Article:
Riparian zones bridge the gap between land and river, creating an important habitat for insects while also providing shade and protection against erosion. We do a lot of habitat work mainly to help aquatic species like fish, but we are keen to monitor and understand the wider biodiversity benefits.
It is Insect Week so this news item is very relevant now! Due to a moth’s sensitivity to environmental changes, looking into their diversity and abundance can indicate how good a habitat is for supporting specialist species that rely on certain trees and food plants. In order to further understand this, GFT set up a moth trap to look at moth diversity and abundance between different sites. Over the course of three days a 6W 12V Portable Heath Moth Trap was set up with a battery along the Grange Burn. It was turned on at 10.30pm and collected at 7.30am the following morning. The moth trap contained egg boxes and cardboard with nooks to offer moths a place to hide.
Heath traps do not retain the full catch but have a good hold rate. Each moth was identified and released in a shady, overgrown spot to protect from predation, away from the catch site to avoid recapture. Trapping season tends to be March through until October and last week offered optimal conditions with warm nights, cloudy and still. Trapping during wind, rain and clear skies can affect catches.
The first site was a riparian area that had trees planted 20+ years ago as part of a GFT habitat restoration project, the second site had recently been fenced off and planted with trees in 2021. The final site was placed by the burn where it has been fenced off and the burn is surrounded by gorse and then rough grazing. It was interesting to find similar moth species between the two planted sites with more abundance at the older tree site. The last site had the most species but lower in abundance than the first site. The moths found at the first two sites were typical woodland moths such as the Poplar hawk moth. One of the most abundant moths caught was the Heart and dart which is supposedly most abundant in arable grassland and pasture but was recorded most in the first site. At the final site a cinnabar was found which is to be expected as they thrive in open grassy land. White ermine and Buff ermine were found at all three sites which again makes sense as they are found in most habitats. The first site was host to a Buff tip moth which as a caterpillar feed on deciduous trees so it would be interesting to go to that site in July and look for caterpillars because while moths can fly it would be interesting to see what generations each habitat can support. Comparing the data from site one and two shows there is a clear biodiversity benefit where more mature riparian trees are found! It would be interesting to see in 20 years if site two produces the similar abundance to site one.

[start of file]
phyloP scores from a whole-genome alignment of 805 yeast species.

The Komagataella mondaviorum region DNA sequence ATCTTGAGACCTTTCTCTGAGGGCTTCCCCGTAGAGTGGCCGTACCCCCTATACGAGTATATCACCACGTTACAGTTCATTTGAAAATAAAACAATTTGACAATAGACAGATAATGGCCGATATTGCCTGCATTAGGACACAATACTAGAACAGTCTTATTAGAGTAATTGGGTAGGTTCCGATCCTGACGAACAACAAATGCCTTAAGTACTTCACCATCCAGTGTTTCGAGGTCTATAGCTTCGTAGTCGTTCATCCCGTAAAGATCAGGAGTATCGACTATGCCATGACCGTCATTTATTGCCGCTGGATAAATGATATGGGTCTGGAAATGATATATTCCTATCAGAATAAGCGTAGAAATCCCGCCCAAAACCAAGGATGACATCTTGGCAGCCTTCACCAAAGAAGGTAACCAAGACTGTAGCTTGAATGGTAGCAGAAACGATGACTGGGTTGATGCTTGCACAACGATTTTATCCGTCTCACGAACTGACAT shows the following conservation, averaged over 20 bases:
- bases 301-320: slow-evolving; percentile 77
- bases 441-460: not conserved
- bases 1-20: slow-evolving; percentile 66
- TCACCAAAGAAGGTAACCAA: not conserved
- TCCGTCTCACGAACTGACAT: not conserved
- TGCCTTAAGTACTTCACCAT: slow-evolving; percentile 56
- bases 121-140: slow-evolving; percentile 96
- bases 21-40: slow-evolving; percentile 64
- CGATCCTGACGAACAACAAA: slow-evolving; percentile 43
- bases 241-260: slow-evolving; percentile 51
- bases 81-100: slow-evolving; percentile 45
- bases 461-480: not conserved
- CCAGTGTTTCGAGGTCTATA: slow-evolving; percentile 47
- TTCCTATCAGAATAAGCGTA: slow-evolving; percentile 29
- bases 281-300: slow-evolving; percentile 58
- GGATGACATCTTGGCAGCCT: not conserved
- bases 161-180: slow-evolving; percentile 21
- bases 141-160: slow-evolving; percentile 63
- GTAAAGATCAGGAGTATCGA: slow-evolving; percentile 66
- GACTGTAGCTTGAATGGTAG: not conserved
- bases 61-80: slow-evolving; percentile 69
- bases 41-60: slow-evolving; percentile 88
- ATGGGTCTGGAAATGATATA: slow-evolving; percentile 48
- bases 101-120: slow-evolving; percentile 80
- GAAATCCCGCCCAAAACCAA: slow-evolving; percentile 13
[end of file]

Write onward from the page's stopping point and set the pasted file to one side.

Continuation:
The data is presently being written up and the final report will be available soon.